Bart Houlahan’s first corporate venture – an early 1990s sporting shoe and apparel company named AND1 – was a socially responsible business ahead of its time. The firm treated workers like family, providing an office basketball court, regular runs at lunchtime, yoga classes and even a mother’s rooms – the list goes on.
“We didn’t do this because our consumers cared back then,” Houlahan said during a talk at UNC Kenan-Flagler. “We were selling kicks to 18-year-old ballplayers. We did it because we wanted to be proud of the workplace we went to every day.”
Houlahan – a former investment banker -- now leads B Lab, a nonprofit organization he co-founded which focuses on sustainable business and social enterprise. He spoke at the 12th annual Careers in Sustainability forum, hosted by the Center for Sustainable Enterprise, MBA Career Management Center and the MBA Net Impact Club Nov. 1.
Houlahan joined AND1 during its second year in business when revenues were $4 million. Over time, Houlahan realized that for the firm to scale up it had to go public, prompting rapid change in the firm’s culture.
“It was not easy back then to both make profits and be socially responsible, especially as a public company,” Houlahan said. “And it’s still not easy now.”
AND1 made its shoes in China, as did its competitors, Houlahan said, but it paid a living wage to its workers and ensured a safe working environment. It also donated 10 percent of profits to local charities involved in urban development.
Over the course of 11 years, Houlahan rose to become the president of AND1 and helped finance, operate and scale the business to $250 million in brand revenues and distribution in 80 countries.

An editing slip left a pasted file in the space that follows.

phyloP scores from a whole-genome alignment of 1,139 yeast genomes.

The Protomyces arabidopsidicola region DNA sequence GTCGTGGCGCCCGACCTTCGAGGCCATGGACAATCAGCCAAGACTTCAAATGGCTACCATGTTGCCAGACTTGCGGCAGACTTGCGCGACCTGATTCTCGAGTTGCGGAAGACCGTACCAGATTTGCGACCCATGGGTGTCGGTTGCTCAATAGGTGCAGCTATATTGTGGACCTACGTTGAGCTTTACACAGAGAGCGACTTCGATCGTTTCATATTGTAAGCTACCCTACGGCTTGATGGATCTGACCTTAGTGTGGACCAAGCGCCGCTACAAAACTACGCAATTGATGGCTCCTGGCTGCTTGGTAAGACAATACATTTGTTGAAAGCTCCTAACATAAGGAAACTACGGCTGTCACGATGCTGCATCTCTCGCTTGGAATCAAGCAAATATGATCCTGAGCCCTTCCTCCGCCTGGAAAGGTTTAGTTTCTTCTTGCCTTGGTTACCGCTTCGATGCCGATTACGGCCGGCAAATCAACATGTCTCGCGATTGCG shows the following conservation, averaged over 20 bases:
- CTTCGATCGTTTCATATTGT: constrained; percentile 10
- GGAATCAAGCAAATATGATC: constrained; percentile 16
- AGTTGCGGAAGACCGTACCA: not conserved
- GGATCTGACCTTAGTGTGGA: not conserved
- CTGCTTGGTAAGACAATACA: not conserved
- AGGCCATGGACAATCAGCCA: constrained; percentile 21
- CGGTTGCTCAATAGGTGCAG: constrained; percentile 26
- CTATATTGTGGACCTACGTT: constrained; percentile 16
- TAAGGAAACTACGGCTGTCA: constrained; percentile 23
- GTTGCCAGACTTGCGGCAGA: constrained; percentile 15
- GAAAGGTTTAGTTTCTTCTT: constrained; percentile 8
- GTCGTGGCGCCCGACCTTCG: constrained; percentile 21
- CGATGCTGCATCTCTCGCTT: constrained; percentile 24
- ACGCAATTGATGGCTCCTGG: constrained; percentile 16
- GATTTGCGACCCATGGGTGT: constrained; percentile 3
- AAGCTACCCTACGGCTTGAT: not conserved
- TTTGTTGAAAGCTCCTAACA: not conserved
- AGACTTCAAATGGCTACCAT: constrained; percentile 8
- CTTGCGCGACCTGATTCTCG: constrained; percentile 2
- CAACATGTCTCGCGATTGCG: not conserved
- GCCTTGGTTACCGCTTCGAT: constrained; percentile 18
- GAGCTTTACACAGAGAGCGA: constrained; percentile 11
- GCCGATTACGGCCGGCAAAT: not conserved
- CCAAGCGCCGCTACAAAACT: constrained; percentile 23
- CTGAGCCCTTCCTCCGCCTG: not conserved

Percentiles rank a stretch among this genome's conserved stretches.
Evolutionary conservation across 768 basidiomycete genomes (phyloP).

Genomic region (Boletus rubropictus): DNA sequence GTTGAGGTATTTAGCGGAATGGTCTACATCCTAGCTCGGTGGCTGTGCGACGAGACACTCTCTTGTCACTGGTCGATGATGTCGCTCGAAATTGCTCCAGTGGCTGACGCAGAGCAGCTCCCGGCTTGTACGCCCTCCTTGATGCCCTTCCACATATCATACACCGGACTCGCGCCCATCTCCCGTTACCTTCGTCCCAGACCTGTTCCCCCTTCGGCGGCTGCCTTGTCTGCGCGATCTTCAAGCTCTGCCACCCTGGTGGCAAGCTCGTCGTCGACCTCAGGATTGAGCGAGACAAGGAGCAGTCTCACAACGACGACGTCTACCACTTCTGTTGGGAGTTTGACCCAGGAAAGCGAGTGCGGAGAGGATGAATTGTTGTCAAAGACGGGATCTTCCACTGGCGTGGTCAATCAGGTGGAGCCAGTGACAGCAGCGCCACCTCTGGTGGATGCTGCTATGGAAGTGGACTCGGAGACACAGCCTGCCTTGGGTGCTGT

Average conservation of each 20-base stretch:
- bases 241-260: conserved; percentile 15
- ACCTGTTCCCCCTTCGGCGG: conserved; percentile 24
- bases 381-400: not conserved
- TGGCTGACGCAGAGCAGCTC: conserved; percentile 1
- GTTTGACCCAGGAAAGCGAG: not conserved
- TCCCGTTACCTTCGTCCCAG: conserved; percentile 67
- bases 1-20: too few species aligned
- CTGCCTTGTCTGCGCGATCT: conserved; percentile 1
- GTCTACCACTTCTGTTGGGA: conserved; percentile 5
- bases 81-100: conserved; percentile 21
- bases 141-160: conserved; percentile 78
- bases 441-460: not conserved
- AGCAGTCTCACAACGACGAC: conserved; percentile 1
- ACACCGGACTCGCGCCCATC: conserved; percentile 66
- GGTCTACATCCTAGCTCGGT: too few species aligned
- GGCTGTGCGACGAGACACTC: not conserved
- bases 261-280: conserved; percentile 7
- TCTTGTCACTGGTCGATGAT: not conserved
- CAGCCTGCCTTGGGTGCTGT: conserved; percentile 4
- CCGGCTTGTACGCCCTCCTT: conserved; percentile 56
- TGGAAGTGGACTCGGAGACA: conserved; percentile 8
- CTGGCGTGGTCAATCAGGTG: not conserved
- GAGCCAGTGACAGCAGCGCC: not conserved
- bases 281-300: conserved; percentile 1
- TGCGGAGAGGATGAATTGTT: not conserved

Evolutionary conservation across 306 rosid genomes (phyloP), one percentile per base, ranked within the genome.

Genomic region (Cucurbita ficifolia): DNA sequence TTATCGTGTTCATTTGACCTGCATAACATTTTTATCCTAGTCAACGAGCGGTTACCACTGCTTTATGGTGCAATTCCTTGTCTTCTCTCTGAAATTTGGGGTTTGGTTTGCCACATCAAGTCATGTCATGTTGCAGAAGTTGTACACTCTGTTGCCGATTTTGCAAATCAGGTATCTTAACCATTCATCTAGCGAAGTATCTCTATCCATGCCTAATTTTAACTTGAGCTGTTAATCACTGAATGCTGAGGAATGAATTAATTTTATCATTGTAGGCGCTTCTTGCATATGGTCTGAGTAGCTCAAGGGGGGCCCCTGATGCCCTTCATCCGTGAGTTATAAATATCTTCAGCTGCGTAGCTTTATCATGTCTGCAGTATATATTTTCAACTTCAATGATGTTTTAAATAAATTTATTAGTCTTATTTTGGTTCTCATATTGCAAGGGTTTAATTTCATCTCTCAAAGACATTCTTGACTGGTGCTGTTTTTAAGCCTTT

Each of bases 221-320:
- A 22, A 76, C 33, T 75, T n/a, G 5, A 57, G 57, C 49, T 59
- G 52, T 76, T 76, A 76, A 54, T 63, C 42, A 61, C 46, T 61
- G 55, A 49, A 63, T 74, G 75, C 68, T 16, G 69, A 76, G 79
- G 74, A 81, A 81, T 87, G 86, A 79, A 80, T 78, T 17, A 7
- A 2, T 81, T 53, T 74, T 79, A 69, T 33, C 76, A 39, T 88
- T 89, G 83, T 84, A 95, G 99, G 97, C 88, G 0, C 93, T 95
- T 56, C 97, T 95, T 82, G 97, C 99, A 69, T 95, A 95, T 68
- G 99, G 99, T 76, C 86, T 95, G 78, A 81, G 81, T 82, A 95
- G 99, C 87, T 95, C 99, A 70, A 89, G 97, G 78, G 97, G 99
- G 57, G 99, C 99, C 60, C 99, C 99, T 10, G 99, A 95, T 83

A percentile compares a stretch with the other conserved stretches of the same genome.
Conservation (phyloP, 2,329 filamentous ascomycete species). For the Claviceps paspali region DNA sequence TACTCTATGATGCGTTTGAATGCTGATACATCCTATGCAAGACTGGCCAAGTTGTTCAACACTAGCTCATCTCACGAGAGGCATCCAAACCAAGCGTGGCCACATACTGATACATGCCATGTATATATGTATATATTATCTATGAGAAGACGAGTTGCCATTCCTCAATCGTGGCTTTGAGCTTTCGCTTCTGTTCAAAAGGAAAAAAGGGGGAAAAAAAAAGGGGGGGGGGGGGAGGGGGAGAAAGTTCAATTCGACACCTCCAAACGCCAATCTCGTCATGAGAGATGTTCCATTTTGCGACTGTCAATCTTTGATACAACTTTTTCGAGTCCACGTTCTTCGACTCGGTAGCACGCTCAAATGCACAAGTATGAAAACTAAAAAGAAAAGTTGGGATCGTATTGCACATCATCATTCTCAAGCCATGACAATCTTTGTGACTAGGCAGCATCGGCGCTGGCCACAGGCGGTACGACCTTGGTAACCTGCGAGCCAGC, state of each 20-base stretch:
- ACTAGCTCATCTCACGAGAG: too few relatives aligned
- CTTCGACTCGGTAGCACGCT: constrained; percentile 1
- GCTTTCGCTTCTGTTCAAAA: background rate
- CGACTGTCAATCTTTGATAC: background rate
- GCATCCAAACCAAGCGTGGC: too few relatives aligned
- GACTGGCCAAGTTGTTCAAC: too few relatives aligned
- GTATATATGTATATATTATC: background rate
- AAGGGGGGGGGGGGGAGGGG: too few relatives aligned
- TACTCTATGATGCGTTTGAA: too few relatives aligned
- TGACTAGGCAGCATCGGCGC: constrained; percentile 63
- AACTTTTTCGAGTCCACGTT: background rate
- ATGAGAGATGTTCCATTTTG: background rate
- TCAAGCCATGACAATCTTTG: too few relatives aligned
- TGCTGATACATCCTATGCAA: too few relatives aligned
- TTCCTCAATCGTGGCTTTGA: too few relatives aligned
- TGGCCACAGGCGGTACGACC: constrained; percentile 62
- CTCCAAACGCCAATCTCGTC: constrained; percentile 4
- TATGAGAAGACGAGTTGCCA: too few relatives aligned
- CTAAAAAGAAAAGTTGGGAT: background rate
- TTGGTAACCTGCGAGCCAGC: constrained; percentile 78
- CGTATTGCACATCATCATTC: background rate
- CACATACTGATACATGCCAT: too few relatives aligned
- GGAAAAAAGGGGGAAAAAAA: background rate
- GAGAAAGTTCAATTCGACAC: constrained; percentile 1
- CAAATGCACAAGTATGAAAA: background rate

His experiences at AND1 helped influence his current role at B Lab, which he launched with partners Jay Gilbert and Andrew Kassoy in 2006.
“Businesses can be an incredible force for good by making changes that are socially and environmentally responsible,” Houlahan said. “But as you scale a business, that gets more and more challenging, and there haven’t been any real standards for companies to go by. So B Lab decided to change that.”
B Lab sets standards and provides certifications for companies that include variables like environmental impact, community engagement, retention and turnover in their “corporate lexicon,” Houlahan said. “Ultimately we’re trying to create an environment where our companies compete not to be best in the world, but best for the world.”
To make this goal a reality, Houlahan knew different rules were needed to govern for-profit businesses. B Lab lobbied state legislatures to ease regulations surrounding public companies. “The 20th century focused on maximizing shareholder value, but now in the 21st century, there’s a vanguard moving the market into maximizing stakeholder equity,” he said.
So far 19 states and Washington, D.C. have passed legislation creating benefit or “B Corporations” and 18 states are “working on it,” Houlahan said. Today, there are more than 850 Certified B Corps from 28 countries and 60 industries, according to B Lab’s website.
Certified B Corporations voluntarily meet higher standards of transparency, accountability and performance to create higher quality jobs and improve the quality of life in work communities.
Businesses with the designation receive legal protection to work toward creating value for community stakeholders, in addition to shareholders. As a result, individuals and communities can enjoy greater economic opportunities, society can address challenging economic problems and more workers “bring their whole selves to work,” the company’s website states.
B Lab created the Global Impact Investment Rating System, which rates companies in various categories from environmental sensitivity to social responsibility. Roughly 15,000 companies have requested ratings and more than 900 companies have earned “B” certification, Houlahan said.
“What I have to tell you is to demand more,” Houlahan said. “Demand more of your organization, and you will help facilitate this transition.”